Symbols:Abbreviations

A

AC

The axiom of choice.

Same as AoC.

ACC

The ascending chain condition.

ACC

The ascending chain condition for principal ideals.

AoC

The axiom of choice.

Same as AC.

B

BNF

Backus-Naur Form (previously Backus Normal Form until the syntax was simplified by Peter Naur).

It was Donald Knuth who suggested the name change, on the grounds that "normal" is an inaccurate description.

BPI

The Boolean Prime Ideal Theorem.

C

CNF

Conjunctive normal form.

D

DCC

Descending chain condition

DNF

Disjunctive normal form.

E

EE

Context: Predicate Logic.

Rule of Existential Elimination, which is another term for the Rule of Existential Instantiation (EI).

EG

Context: Predicate Logic.

Rule of Existential Generalisation.

EI

Context: Predicate Logic.

Rule of Existential Instantiation.

Alternatively, Rule of Existential Introduction, which is another term for the Rule of Existential Generalisation (EG). Beware.

EMF

Context: Electromagnetic theory.

Electromotive force.

F

FCF

Finite continued fraction.

G

GCD or g.c.d.

Greatest common divisor. Also known as highest common factor (h.c.f.).

H

HCF or h.c.f.

Highest common factor. Also known as greatest common divisor (g.c.d.).

I

If and only if.

ICF

Infinite continued fraction.

I.V.P.

$(1): \quad$ The intermediate value property.
$(2): \quad$ An initial value problem.

L

LCM or l.c.m.

The lowest (or least) common multiple.

LHS

Left hand side.

In an equation:

$\textrm {Expression}\ 1 = \textrm {Expression}\ 2$

the term $\textrm {Expression}\ 1$ is the left hand side.

This is often abbreviated to LHS.

LSC

Lower semicontinuous.

N

NNF

Negation normal form.

O

ODE

Ordinary differential equation.

P

PDE

Partial differential equation.

PGF or p.g.f.

Probability generating function.

PMF or p.m.f.

Probability mass function.

PNT

Prime Number Theorem.

Q

Q.E.D.

Quod Erat Demonstrandum

R

RHS

Right hand side.

In an equation:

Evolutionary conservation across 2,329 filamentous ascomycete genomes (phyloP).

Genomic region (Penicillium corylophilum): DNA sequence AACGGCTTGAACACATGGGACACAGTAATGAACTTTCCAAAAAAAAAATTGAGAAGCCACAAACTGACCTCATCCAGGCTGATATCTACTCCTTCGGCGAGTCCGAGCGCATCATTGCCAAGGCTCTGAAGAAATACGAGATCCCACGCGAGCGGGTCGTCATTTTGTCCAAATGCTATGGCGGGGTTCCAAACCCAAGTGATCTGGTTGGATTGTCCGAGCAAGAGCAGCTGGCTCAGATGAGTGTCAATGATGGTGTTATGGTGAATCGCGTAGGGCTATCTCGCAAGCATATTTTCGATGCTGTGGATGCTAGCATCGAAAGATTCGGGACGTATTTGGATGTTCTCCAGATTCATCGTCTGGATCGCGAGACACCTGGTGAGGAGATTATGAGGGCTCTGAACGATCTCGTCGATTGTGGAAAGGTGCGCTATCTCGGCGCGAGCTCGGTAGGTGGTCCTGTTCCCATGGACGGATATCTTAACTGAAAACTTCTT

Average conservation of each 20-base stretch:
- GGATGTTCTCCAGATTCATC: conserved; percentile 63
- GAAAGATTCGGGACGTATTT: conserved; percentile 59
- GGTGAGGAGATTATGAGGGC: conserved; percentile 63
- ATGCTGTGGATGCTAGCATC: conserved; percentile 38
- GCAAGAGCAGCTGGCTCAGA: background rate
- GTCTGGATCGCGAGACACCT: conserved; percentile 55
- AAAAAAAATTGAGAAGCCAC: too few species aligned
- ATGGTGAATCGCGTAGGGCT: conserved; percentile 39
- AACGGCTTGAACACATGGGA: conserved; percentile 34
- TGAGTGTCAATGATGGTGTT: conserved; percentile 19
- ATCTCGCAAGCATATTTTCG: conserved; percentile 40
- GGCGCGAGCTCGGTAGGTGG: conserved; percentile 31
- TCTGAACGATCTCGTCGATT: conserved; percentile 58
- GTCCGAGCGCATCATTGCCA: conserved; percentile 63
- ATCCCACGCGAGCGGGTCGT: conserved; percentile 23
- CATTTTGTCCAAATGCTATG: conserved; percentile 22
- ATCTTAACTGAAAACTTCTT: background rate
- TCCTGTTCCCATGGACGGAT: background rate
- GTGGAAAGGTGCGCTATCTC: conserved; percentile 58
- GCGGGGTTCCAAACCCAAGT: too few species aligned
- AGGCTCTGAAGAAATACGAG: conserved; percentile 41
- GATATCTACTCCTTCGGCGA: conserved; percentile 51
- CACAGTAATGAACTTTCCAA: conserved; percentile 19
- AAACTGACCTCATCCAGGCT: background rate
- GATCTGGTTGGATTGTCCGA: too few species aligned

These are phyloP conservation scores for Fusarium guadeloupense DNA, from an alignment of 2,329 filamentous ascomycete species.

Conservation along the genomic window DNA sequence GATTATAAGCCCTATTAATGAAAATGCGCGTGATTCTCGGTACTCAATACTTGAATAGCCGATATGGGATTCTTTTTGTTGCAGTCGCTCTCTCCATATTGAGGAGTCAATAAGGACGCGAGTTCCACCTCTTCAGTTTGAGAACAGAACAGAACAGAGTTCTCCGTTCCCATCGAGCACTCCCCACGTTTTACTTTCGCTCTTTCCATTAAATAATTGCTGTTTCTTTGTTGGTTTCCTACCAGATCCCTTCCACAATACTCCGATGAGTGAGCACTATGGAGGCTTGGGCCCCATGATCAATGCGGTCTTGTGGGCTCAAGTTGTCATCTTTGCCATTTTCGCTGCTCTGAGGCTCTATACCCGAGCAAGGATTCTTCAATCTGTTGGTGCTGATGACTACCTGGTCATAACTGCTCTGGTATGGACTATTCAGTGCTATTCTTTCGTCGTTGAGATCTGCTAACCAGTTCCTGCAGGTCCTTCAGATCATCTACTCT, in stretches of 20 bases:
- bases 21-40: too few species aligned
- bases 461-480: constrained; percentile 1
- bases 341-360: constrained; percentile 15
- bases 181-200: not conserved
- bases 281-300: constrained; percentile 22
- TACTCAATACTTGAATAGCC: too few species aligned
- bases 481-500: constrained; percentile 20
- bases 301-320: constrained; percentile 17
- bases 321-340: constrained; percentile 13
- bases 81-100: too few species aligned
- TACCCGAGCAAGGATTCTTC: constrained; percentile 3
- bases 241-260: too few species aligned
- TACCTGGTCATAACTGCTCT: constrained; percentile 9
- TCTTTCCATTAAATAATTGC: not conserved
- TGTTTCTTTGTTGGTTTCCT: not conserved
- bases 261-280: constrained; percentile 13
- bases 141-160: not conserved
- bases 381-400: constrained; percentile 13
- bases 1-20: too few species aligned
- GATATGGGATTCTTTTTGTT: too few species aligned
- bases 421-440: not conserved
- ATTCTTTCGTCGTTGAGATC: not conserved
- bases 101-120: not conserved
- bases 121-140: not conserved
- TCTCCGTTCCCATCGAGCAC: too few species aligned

$\textrm {Expression}\ 1 = \textrm {Expression}\ 2$

the term $\textrm {Expression}\ 2$ is the right hand side.

This is often abbreviated to RHS.

S

SCF

Simple continued fraction.

SFCF

Simple finite continued fraction.

SHM

Simple harmonic motion.

SICF

Simple infinite continued fraction.

SUVAT

A category of problems in elementary applied mathematics and Newtonian physics involving a body $B$ under constant acceleration $\mathbf a$.
They consist of applications of the equations:

$(1):$ Velocity after Time

$\mathbf v = \mathbf u + \mathbf a t$

$(2):$ Distance after Time

$\mathbf s = \mathbf u t + \dfrac {\mathbf a t^2} 2$

$(3):$ Velocity after Distance

$\mathbf v \cdot \mathbf v = \mathbf u \cdot \mathbf u + 2 \mathbf a \cdot \mathbf s$

where:

$\mathbf u$ is the velocity at time $t = 0$
$\mathbf v$ is the velocity at time $t$
$\mathbf s$ is the displacement of $B$ from its initial position at time $t$
$\cdot$ denotes the scalar product.

The term SUVAT arises from the symbols used, $\mathbf s$, $\mathbf u$, $\mathbf v$, $\mathbf a$ and $t$.

U

UF

Ultrafilter Lemma.

UFD

Unique factorization domain.

UL

Ultrafilter Lemma.

URM

Unlimited register machine: an abstraction of a computing device with certain particular characteristics.

W

WFF

Well-formed formula.

WLOG

Without loss of generality.

Suppose there are several cases which need to be investigated.

If the same argument can be used to dispose of two or more of these cases, then it is acceptable in a proof to pick just one of these cases, and announce this fact with the words: Without loss of generality, ..., or just WLOG.

WRT

(Differentiation) with respect to.

When performing calculus operations, that is differentiation or integration, one needs to announce which variable one is "working with".

Thus the phrase with respect to is (implicitly or explicitly) part of every statement in calculus.

The abbreviation WRT or w.r.t. is frequently seen, and often pronounced something like wurt.

Z

ZF

Zermelo-Fraenkel set theory.

ZFC

Zermelo-Fraenkel set theory with the Axiom of Choice.